With global economic growth slowing, inflation staying low and digital innovation generating uncertainty, companies are increasingly looking at partnership deals with other firms, even competitors, to boost revenues, consulting firm EY said Monday.
In its half-yearly review of corporate deal-making, EY found that 40% of firms plan to enter alliances of some kind. Such deals can involve sharing resources to undertake specific projects, and are usually informal and less permanent than joint ventures.
Partnerships are becoming increasingly popular. IBM, Apple and Johnson & Johnson and others are working together to develop mobile apps that would help patients. EY itself recently entered into an alliance with LinkedIn to offer services via social networks.
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“Alliances are increasingly being seen as a means to take advantage of the expertise of others,” said Pip McCrostie, EY’s global head of transactions. “They provide a more informal, lower risk approach, enabling companies to respond quickly to changes to the market.”
Elsewhere in its survey, EY said companies remain very interested in acquisitions in order to offset the impact of lower growth. It found that 50% of the executives it polled intend to make transactions over the coming year. Though down from the record 59% recorded in October, the appetite for mergers and acquisitions, or M&A, remains well above the survey’s seven-year long-run average of 41%.
In effect, companies look to bolster their finances by purchasing other firms and reaping their profits—provided valuations are not exorbitant. In a slower-growth world that has its roots largely in the slowdown in China’s economy, deals can help cushion firms’ finances. “Prolonged low economic growth coupled with market disruption, is generating a strong M&A appetite,” said McCrostie. “Given the pressure on pricing and the pace of change, organic growth alone is often not enough.”
Companies are also shifting to bigger deals, according to EY, with a five-fold increase in the number of firms looking to make acquisitions worth $1 billion or more. Not all deals work out as planned, including the decision by Pfizer and Irish rival Allergan to scrap a $160 billion deal following new Treasury Department rules to block American companies from moving their corporate addresses overseas—on paper—to avoid U.S. taxes.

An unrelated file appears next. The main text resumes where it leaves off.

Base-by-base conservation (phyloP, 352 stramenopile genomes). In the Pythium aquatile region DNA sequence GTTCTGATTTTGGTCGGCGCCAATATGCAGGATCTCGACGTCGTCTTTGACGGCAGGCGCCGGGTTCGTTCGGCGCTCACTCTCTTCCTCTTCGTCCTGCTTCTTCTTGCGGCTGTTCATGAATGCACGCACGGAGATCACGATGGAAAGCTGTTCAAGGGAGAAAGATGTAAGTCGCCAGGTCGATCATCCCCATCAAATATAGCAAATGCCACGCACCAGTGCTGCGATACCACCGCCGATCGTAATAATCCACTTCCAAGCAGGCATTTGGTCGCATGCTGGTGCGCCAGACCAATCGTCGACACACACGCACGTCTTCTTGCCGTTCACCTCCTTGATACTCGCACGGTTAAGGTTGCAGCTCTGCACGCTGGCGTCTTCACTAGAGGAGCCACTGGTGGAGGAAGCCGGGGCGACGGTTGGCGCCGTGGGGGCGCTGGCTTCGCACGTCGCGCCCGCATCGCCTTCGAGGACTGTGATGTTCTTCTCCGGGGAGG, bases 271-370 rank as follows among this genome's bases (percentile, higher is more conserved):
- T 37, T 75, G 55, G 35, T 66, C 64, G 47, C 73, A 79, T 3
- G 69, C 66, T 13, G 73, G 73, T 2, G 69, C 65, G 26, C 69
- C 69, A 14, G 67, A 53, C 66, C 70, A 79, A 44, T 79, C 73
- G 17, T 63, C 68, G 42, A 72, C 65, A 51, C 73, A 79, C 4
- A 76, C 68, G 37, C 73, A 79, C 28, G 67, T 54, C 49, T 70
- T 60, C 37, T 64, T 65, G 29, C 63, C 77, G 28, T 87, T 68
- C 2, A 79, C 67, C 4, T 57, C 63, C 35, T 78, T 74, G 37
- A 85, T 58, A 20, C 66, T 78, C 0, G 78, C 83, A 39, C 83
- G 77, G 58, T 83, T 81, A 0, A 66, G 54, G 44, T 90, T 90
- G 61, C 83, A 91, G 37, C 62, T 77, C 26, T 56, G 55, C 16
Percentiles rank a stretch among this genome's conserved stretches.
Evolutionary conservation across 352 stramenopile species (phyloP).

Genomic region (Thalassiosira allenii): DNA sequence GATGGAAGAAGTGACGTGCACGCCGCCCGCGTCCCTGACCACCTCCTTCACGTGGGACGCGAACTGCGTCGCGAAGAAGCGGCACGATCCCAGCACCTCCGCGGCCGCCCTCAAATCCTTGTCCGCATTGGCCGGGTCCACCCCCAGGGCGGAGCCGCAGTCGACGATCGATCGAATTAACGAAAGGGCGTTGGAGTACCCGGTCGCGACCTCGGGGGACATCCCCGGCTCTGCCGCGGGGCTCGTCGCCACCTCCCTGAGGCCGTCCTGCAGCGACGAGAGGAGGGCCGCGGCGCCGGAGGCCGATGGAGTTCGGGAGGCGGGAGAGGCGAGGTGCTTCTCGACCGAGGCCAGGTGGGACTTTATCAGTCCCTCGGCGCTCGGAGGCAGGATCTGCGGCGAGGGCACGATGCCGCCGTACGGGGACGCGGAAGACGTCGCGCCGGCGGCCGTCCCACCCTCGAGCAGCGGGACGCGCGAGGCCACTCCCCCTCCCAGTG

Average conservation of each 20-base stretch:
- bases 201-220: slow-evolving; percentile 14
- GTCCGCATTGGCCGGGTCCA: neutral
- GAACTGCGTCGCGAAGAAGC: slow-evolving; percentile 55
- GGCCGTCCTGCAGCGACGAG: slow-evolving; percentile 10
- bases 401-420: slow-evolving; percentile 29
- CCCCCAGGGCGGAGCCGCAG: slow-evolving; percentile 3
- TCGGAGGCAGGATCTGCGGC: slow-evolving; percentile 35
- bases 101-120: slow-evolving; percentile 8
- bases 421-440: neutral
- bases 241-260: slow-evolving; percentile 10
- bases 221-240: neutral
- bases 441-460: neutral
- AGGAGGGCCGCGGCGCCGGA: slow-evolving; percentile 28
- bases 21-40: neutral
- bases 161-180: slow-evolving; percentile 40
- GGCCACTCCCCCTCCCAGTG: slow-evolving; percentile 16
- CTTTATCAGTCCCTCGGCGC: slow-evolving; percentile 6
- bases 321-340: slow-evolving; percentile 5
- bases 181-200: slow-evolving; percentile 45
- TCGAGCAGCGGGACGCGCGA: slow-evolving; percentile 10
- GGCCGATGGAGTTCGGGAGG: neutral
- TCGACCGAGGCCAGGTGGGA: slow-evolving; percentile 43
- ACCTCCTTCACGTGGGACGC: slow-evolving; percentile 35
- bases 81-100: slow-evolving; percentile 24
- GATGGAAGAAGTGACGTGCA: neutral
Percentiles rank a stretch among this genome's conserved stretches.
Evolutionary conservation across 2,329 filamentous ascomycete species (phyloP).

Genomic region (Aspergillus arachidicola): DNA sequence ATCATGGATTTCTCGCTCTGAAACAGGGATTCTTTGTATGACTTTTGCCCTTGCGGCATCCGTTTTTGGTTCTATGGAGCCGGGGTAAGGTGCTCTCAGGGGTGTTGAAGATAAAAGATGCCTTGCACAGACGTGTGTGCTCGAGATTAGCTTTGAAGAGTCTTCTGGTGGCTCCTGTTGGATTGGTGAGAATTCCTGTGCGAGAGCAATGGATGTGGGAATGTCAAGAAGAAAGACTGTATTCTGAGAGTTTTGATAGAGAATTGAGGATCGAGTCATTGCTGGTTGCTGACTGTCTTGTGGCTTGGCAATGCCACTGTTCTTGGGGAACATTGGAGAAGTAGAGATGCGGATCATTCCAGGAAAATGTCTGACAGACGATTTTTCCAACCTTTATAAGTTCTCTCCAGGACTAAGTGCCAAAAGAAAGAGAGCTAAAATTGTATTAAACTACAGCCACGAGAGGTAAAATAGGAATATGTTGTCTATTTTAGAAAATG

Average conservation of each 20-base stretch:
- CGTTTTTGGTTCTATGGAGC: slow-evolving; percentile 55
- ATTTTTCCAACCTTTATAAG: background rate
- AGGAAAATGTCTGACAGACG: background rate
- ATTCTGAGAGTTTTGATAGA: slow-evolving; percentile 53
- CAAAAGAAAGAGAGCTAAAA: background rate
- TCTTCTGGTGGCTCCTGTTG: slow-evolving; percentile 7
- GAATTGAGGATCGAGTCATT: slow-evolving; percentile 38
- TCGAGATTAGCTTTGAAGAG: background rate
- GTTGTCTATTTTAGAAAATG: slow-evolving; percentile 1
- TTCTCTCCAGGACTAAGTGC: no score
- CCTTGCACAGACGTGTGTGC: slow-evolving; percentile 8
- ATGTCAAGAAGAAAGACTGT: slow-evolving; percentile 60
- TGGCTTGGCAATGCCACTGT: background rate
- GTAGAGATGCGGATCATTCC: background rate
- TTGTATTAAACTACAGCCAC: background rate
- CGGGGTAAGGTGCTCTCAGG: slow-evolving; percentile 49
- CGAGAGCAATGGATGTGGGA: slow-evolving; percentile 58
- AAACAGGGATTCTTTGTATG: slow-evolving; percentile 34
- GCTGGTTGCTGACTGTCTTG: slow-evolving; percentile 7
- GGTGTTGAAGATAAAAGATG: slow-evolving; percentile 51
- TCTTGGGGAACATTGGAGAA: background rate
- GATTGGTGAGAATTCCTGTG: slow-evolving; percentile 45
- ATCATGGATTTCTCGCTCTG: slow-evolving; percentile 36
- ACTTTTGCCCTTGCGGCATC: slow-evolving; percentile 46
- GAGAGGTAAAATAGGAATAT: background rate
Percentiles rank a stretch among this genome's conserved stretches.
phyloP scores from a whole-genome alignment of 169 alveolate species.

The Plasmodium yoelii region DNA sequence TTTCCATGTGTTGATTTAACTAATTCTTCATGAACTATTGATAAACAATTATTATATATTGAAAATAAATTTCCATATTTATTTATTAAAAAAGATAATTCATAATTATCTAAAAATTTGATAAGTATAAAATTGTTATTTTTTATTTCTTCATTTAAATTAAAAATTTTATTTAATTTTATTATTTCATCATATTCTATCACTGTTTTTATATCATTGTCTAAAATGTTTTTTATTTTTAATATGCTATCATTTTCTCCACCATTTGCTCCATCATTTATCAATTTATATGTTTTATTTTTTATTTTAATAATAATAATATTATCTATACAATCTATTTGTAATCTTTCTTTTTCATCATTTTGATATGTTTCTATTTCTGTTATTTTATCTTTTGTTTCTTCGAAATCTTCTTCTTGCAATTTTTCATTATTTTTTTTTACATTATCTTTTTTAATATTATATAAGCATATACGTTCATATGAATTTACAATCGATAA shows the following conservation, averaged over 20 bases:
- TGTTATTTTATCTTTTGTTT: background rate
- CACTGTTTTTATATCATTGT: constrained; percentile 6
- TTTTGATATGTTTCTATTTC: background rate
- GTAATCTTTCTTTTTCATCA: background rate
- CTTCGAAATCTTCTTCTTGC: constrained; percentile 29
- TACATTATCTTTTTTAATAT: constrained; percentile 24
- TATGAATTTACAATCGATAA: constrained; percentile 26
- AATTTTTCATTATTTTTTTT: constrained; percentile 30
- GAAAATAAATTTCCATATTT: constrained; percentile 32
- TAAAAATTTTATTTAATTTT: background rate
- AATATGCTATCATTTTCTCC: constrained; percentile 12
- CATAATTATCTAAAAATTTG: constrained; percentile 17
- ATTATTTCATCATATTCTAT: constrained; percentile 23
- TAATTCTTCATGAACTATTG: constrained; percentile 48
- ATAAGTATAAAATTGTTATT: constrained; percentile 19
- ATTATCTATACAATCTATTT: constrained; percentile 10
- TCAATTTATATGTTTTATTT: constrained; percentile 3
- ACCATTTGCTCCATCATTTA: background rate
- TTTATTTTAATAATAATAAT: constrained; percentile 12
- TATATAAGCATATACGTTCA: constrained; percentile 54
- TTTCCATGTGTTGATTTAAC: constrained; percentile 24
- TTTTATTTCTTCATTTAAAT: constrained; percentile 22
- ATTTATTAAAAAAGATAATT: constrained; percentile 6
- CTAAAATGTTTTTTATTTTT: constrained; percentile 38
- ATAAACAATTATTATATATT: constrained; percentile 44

Still, the number and value of deals have shot up over the past few years from the lows recorded during the global financial crisis of 2008-09 and the ensuing global recession. M&A really picked up steam last year, when many blockbuster deals—worth over $10 billion each—were announced. They included the takeover of British-based SABMiller by Anheuser Busch InBev and the merger between Heinz and Kraft Foods, which is now called Kraft Heinz.
The pace of announcements has eased somewhat this year, perhaps due to the volatility in financial markets over the first couple of months. However, markets have steadied since then, a sign that investors are a little less fearful. EY’s survey was based on interviews with 1,700 executives in 45 countries.
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Under what circumstances would you be willing to partner with a competitor? Are informal alliances the best way to weather rough economic weather? Share your thoughts by commenting below.